A time will soon come when the tragic actors will think that their masks and buskins and the long robes are . . . themselves. Epictetus
There were times in the past that when I prepare and deliver lectures on certain topics and philosophers, I find myself so absorbed in the details and too caught up in the drama that the philosophy and the work would seep into my everyday life, preoccupy my mind, and even affect my body well beyond after the bell rings in class. It usually happens when I teach a philosopher I am fond of or admire. And these philosophers are no optimists, darlings or bedtime reads; most are atheists, existentialists and some are insane; and they offer less consolation and joy than perplexity and shudder of thought. It happens sometimes that I already memorize the lines (I'm fond of recalling lines). These lines would come back to visit me even when I do not invite them to: they can keep on marching to a dull yet steady beat or hold a recital inside my head--not only before going to class (when my mind is somewhat rehearsing on its own) but also after (like the actor who recalls lines he delivered beautifully). And it's not just the lines but also the performance itself. I cannot help but get too excited in certain lectures, and when that happens--when I suddenly catch a wave--the high that I go through, the sudden burst of energy from nowhere, and all those fireworks do not settle down or disappear as quickly as they arrived. Like stars or ghosts they would tail me and lead me to a corner where there awaits a party of one: drink in hand I extinguish the mad red flames that blessed me at noon and burn me tonight.
first National Artist in Philippine history, referred to warmly as the “Grand
Old Man of Philippine Art,” Fernando Amorsolo (1892–1972) still stands today as
a looming figure in Philippine art responsible for being one of the artists who
helped define what we up to now visually imagine as essentially Filipino. The
images of rural life, of golden fields below clear blue, blue skies; the smiles
of farmers which diminish their weariness as they plant, harvest, and winnow
rice;most especially the iconic
figure of the Filipina maiden working in the fields—the beloved dalagang bukid--; these, I believe, even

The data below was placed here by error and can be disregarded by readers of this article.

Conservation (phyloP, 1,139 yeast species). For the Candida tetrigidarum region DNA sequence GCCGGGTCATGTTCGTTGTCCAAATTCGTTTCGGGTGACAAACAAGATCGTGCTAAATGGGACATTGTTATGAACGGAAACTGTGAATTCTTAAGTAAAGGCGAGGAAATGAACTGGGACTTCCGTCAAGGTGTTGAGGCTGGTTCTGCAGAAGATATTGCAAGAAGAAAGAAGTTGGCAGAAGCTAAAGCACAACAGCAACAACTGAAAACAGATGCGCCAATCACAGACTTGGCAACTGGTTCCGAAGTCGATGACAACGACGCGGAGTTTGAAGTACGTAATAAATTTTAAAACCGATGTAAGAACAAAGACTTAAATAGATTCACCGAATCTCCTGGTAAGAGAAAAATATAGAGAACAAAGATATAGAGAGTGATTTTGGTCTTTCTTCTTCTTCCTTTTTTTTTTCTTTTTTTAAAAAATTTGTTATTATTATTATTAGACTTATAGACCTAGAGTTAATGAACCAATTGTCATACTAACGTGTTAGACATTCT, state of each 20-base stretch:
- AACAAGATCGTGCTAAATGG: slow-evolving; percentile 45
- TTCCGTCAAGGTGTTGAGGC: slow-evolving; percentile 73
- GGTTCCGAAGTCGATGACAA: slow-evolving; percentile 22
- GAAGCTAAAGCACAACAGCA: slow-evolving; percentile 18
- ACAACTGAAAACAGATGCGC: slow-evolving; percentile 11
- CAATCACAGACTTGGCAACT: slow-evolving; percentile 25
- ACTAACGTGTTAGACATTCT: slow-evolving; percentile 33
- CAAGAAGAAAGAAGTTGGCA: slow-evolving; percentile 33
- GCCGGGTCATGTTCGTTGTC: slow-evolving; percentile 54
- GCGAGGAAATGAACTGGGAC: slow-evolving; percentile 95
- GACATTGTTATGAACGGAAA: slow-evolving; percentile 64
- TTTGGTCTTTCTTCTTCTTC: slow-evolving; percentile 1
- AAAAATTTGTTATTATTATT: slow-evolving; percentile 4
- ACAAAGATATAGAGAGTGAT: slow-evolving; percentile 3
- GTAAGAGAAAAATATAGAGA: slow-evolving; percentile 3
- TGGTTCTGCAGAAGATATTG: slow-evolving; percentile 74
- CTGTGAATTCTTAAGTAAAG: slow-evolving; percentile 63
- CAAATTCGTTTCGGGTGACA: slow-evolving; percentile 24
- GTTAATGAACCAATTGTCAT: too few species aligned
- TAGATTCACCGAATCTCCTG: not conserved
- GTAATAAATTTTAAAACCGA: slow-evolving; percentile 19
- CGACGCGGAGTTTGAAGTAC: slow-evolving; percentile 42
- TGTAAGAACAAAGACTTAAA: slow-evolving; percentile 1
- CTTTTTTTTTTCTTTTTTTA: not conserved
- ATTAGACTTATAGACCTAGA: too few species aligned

after generations of Filipino painters since Amorsolo, have remained in our hearts
and memory. Amorsolo did what
great masters do for their country: bestow upon it its own icons, represent its
native beauty, that is, to give its people and lands an identity and a face. There
are, however, as many intentions for art as there are works of art. And these
intentions will always remain in…
Written by Pat Nogoy, S.J. Payapang DaigdigFelipe de Leon, Sr. Ang gabi'y payapaLahat ay tahimik Pati mga tala Sa bughaw na langit
Kay hinhin ng hanginWaring umiibig Sa kapayapaan Ng buong daigdig Payapang panahon Ay diwa ng buhayBiyaya ng Diyos Sa sangkatauhan Ang gabi'y payapaLahat ay tahimikPati mga talaSa bughaw na langit Pati mga tala Sa bughaw na langit
The gift delivers Being/beingJean Luc Marion
There is something about the night. The blanket of darkness hovering the other half of the day sparks ambivalence. Everything is the same in darkness—fear, joy, pain, triumph, doubt, glory, sorrow. Identities recede unto the vast anonymity. There is a pervading anxiety where existence slips into nothingness. One is never certain what to make out of darkness; maybe that is why the night shakes us because we never know. One cannot avoid imagining a something that is greater, higher, mightier, (even sinister) that lurks (hence the power of ghos…
Lifetime is a child at play; moving pieces in a game. Kingship belongs to the child.
Heraclitus, Fragment 52
The child at play never asks itself why it plays. The child just plays; and if it could, it will play as long as possible, it will play throughout its life. See its delight and witness its smile.
If it would never go hungry or if the sun would never set it too will never leave its playmates and playthings. Time flies at play because it stops or suspends time. Time -- as we grownups only know too well -- is the culprit for order, schedules and priorities; yet for the child, there is no time, there is only bottomless play. It is we who impose that this or that should be done at this or that time. We stop the absurd and supposedly endless play ("He does nothing but play") because we insist that discipline, order and priorities be instilled in the child at an early age ("He needs to learn other things beside playing"). So that the child will become like us one da…